Semantic Image Retrieval via Active Grounding of Visual Situations

Semantic Image Retrieval
via Active Grounding of Visual Situations

Max H. Quinn, Erik Conser, Jordan M. Witte, and Melanie Mitchell Portland State University Santa Fe Institute
Email: quinn.max@gmail.com
Abstract

We describe a novel architecture for semantic image retrieval—in particular, retrieval of instances of visual situations. Visual situations are concepts such as “a boxing match,” “walking the dog,” “a crowd waiting for a bus,” or “a game of ping-pong,” whose instantiations in images are linked more by their common spatial and semantic structure than by low-level visual similarity. Given a query situation description, our architecture—called Situate—learns models capturing the visual features of expected objects as well the expected spatial configuration of relationships among objects. Given a new image, Situate uses these models in an attempt to ground (i.e., to create a bounding box locating) each expected component of the situation in the image via an active search procedure. Situate uses the resulting grounding to compute a score indicating the degree to which the new image is judged to contain an instance of the situation. Such scores can be used to rank images in a collection as part of a retrieval system. In the preliminary study described here, we demonstrate the promise of this system by comparing Situate’s performance with that of two baseline methods, as well as with a related semantic image-retrieval system based on “scene graphs.”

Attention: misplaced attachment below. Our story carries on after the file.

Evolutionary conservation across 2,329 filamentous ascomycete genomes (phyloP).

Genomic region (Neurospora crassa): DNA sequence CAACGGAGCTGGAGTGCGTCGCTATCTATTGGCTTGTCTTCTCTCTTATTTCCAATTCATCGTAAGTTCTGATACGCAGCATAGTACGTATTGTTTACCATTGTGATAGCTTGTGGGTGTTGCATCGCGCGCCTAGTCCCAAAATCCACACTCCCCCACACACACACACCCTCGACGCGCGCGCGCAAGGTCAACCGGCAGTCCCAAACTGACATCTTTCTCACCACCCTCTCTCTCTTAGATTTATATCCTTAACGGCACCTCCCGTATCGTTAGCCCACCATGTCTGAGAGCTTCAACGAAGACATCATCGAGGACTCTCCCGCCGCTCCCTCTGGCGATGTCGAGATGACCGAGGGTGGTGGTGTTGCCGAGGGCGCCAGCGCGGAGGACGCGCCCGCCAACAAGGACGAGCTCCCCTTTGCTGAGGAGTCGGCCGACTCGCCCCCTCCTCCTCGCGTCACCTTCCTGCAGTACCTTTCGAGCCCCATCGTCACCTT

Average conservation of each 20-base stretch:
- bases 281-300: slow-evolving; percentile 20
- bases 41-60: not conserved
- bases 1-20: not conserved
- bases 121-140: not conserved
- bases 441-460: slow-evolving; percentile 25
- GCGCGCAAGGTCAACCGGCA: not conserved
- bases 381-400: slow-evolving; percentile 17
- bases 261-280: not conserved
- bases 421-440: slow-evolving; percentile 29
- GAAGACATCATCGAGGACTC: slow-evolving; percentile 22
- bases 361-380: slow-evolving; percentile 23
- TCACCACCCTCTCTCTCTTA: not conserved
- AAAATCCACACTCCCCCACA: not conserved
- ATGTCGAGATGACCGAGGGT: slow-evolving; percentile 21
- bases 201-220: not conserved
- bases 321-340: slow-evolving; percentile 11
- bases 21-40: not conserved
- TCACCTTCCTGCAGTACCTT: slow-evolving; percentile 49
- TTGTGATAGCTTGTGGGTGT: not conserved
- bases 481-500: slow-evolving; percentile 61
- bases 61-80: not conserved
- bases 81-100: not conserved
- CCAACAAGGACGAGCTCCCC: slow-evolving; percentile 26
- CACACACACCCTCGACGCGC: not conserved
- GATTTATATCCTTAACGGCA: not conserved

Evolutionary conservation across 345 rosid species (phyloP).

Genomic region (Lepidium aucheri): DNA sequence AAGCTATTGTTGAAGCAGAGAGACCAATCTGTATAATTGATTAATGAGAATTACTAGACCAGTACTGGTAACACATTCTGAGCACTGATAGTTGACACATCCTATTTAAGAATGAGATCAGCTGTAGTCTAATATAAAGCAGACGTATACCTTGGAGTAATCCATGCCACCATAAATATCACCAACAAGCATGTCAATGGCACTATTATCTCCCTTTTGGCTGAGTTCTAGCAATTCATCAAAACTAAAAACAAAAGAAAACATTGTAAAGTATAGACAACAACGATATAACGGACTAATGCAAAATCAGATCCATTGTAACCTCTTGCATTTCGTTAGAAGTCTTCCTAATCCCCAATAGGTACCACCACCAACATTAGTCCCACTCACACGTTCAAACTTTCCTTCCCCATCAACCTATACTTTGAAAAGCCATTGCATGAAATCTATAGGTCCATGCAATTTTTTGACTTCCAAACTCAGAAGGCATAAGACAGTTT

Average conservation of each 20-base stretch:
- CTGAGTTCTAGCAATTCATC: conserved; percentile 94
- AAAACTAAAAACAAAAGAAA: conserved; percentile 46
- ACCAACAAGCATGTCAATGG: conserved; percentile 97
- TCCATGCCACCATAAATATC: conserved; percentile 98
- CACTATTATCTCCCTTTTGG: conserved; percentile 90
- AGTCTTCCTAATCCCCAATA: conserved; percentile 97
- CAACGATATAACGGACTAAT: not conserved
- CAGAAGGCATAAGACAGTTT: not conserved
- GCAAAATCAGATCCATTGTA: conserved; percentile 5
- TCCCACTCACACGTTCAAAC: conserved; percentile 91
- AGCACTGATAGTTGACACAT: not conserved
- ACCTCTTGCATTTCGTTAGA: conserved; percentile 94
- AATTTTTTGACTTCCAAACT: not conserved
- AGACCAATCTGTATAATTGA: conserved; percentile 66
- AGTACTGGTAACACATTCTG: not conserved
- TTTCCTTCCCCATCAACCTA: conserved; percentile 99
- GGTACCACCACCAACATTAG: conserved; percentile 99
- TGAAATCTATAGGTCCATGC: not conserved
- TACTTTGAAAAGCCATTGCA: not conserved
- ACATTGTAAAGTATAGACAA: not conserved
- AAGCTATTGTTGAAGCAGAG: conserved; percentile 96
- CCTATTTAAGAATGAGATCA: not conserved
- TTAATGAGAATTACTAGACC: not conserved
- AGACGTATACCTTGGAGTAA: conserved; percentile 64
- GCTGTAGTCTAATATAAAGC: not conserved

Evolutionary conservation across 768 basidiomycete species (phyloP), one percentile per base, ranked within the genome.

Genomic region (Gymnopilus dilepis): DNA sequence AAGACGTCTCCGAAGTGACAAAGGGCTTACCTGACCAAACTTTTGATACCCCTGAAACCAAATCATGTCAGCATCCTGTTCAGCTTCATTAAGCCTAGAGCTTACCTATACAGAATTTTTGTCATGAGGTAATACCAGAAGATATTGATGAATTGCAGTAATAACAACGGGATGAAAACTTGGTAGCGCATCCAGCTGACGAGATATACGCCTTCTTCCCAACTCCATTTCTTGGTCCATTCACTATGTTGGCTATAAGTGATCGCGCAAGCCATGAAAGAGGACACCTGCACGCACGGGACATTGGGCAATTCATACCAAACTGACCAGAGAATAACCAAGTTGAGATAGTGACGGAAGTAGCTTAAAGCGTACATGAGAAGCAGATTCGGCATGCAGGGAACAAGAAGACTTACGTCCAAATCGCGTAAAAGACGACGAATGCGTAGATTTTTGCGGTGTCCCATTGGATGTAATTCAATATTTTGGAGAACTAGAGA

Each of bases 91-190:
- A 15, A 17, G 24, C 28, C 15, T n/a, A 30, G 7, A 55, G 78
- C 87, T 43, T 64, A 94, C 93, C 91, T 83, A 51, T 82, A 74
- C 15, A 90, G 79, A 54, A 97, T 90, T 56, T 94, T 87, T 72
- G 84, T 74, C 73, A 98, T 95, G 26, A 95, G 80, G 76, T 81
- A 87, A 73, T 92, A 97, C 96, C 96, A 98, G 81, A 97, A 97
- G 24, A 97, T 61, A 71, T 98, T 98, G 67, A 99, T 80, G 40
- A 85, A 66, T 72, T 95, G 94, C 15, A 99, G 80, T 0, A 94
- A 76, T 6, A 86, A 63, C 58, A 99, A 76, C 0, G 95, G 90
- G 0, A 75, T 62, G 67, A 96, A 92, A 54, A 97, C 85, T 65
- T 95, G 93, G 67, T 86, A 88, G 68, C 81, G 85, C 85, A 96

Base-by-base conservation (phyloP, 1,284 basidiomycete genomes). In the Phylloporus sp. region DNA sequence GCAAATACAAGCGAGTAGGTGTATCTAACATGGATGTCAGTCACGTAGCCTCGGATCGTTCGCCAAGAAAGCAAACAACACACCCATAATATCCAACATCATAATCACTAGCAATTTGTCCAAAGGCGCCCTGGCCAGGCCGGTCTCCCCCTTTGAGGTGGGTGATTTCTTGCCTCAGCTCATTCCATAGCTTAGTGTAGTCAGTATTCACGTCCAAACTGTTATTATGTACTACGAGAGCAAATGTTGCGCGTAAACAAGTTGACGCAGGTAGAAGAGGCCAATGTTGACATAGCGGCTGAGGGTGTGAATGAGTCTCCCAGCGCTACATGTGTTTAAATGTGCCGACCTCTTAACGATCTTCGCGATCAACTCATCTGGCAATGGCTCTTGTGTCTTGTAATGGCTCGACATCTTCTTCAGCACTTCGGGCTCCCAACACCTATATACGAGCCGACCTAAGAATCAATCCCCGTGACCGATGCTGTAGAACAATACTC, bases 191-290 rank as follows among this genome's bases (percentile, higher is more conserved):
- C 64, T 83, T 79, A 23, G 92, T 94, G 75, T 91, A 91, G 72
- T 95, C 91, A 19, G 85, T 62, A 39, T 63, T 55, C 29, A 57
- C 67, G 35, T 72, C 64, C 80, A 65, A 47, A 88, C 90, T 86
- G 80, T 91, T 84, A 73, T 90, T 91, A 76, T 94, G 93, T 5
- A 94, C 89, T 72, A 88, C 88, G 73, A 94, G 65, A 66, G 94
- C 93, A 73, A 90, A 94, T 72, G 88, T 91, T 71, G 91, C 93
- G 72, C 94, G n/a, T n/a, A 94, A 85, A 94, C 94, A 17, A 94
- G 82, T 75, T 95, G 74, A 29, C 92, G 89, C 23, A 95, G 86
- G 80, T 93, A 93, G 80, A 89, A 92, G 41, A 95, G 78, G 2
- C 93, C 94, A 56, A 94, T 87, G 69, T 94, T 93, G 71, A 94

I Introduction

The ability to automatically retrieve images with specified semantic properties is a key topic for computer vision. In a world deluged with image data, automated image retrieval has become as important as text search, and progress in this area will have profound impacts in areas as diverse as medical diagnosis, public health, national security, privacy, and personal data organization.

Using deep neural networks, automatic detection of individual objects in images has become remarkably successful [1]. However, in many domains, users need to search for images with more abstract properties, in which multiple objects with specified attributes are related in specific ways. Here are some examples: “a boxing match,” “a person walking a dog,” “a crowd waiting for a bus,” or “a game of ping-pong.” Instances of such abstract visual concepts—which we call visual situations—are linked more by their common spatial and semantic structure than by low-level visual similarity or by the specific objects they contain. In general, automatically recognizing instances of a given visual situation is a difficult problem, due to substantial variability in visual features and spatial layout among different instances. Moreover, while state-of-the-art object detection methods often rely on evaluating large numbers of “object proposals” at every location and scale of the image, the combinatorics of such exhaustive evaluations become much worse when the multiple objects, attributes, and possible relationships of a situation need to be considered. And while successful object detection has relied on huge amounts of labeled training data [2], there are few large labeled training sets for visual situations.